A communal desire to support small-scale traditional producers in the face of growing threats from regulations and the food industry united food communities from ten countries across the Balkan Peninsula last week for the first ever Terra Madre Balkans. During the three-day event in Sofia, Bulgaria, 165 representatives from Croatia, Bosnia and Herzegovina, Serbia, UNMIK Kosovo, Macedonia, Albania, Romania, Bulgaria, Greece and Turkey took part in an exhibition area as well as conferences and workshops on the topics of sustainable food production and rural tourism development in the region, with a central focus on the fate of traditional foods in light of EU-membership.
“Throughout the region home-made production is still widespread, demonstrating that food traditions are still playing a fundamental role in rural Balkan culture,” says Michele Rumiz, Slow Food co-ordinator for the Balkan region. “However those making a living as rural farmers often produce at too small-scale a level, and are threatened by the growing presence of industrial food. Furthermore, consumers don’t yet appreciate the value of artisan produce and public institutions often perceive them as a useless legacy of the past to be overcome, rather than a resource.”
“Most of the countries in this area also have food safety standards that favor industrial production, which often means that small-scale producers cannot access the market,” says Rumiz. Strict safety standards imposed by the European Union and national governments pose further barrier to farmers, and, despite the benefits of small-scale farming to communities and the environment, many smaller farms in the area are leaving the food production system.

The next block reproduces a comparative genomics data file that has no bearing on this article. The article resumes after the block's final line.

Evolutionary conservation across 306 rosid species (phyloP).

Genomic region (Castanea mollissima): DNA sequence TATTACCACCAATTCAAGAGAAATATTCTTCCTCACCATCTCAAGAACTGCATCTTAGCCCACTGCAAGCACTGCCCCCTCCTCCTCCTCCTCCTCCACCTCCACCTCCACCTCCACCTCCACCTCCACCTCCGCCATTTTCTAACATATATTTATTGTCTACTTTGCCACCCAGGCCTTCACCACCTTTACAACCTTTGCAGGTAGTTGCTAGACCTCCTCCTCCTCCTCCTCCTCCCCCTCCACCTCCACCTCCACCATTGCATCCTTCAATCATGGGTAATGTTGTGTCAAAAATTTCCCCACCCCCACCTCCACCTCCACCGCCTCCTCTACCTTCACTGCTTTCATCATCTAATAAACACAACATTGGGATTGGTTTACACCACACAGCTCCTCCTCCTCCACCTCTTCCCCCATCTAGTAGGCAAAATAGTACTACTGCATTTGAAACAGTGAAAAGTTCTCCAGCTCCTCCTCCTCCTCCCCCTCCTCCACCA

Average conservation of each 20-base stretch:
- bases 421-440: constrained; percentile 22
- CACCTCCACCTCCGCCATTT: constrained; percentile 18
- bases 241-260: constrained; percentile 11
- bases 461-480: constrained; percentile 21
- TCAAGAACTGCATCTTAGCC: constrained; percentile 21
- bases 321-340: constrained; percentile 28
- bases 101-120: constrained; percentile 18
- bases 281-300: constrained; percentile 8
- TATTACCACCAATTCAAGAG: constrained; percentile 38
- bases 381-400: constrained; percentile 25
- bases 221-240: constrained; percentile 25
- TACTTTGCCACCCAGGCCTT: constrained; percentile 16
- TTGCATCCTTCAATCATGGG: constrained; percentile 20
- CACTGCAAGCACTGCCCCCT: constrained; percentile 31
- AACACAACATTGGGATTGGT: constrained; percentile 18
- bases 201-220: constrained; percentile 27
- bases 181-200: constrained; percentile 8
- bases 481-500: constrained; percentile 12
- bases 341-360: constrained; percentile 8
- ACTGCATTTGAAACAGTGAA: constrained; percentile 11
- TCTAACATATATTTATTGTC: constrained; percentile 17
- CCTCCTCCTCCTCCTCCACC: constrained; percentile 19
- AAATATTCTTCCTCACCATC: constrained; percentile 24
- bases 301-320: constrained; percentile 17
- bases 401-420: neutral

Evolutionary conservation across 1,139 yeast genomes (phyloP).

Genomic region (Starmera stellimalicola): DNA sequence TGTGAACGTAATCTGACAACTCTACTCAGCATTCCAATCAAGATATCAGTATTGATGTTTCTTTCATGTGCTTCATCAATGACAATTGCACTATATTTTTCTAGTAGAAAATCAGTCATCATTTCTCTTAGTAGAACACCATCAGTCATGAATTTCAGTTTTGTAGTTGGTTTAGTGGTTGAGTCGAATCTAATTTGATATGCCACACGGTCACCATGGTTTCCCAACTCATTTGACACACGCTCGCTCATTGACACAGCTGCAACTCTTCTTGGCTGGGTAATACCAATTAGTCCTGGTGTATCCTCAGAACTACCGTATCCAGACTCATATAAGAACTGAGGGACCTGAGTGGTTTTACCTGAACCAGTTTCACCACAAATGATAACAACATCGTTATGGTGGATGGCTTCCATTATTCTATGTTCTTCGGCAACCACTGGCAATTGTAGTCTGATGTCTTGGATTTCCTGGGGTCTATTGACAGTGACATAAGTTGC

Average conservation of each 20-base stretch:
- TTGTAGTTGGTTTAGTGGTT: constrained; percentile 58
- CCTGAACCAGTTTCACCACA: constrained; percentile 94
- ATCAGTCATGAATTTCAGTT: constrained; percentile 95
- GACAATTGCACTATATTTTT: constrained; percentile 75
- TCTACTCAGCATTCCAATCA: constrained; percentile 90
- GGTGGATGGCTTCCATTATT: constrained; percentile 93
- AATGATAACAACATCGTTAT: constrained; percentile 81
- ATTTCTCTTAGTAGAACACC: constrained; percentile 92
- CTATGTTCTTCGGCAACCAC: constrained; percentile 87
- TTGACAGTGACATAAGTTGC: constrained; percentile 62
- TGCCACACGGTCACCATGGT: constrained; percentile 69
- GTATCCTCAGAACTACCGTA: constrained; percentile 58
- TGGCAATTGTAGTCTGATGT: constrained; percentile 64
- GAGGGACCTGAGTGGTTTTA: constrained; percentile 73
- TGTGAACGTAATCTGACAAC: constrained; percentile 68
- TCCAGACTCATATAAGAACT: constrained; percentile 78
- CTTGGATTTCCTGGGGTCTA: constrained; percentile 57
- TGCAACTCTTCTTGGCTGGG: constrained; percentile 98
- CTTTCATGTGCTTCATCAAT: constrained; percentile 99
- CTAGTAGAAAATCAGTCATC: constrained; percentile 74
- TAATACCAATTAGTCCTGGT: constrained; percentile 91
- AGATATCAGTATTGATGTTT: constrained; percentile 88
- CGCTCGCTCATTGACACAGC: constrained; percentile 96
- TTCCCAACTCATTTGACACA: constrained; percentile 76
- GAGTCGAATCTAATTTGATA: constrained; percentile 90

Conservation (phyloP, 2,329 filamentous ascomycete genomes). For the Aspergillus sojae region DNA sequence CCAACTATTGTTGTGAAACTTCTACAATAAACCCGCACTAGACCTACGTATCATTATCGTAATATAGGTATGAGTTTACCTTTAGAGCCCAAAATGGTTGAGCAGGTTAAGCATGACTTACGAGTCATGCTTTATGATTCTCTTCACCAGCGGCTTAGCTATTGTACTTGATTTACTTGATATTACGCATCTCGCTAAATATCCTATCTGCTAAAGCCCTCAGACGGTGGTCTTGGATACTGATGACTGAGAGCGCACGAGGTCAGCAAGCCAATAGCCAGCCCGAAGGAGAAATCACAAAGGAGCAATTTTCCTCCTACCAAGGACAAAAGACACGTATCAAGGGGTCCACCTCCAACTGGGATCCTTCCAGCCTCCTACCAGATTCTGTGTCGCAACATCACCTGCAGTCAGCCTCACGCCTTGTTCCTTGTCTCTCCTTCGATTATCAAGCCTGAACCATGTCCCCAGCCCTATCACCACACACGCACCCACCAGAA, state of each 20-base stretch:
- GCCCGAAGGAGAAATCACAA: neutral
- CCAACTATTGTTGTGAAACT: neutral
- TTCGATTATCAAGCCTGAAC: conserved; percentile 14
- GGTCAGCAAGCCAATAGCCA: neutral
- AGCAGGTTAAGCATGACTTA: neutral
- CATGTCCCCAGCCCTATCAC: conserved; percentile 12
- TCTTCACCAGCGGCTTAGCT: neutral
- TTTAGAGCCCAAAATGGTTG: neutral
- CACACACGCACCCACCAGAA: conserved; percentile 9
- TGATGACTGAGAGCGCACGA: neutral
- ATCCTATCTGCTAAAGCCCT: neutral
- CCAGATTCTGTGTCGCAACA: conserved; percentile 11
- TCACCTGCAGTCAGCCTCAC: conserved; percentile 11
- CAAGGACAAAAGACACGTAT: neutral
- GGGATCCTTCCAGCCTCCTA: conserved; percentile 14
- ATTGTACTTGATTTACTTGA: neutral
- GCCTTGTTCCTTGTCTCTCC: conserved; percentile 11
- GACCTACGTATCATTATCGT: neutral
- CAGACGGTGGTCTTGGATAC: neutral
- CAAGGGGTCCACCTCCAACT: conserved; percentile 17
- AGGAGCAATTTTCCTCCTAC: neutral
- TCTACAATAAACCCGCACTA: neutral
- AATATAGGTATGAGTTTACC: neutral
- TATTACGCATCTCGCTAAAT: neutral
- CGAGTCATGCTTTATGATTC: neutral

It was for this reason that participants jointly called to step up regional action to hold politicians accountable for enforcing clear and accessible standards and legislation that benefit both small-scale producers and consumers. Themes of the meeting centered on raising awareness of the preservation of traditional food production and supporting producers to move beyond homemade production to artisan production to increase their presence on the market.
Both Slow Food and the Terra Madre network have been well rooted in the region for a number of years, counting more than 500 members, nine Presidia, 47 Terra Madre food communities, and eight food and taste education programs in schools. Yet until now, the network from across the peninsula has never come together to exchange ideas in a meeting of this kind. Balkan countries share many similar food traditions and socio-economic conditions, therefore safeguarding their rural heritage needs collective efforts that go beyond national borders.
“I have been to many meetings before this one and I don’t think we’ve ever achieved as much as we achieved here,” said Slow Food Turda Convivium Leader Márta Pozsonyi who was among the participants. “We talked so much over the three days, staying up each night until the early hours of the morning, discovering our similarities and sharing our ideas. We have managed to create a real, functional network that we can now use in a great way.”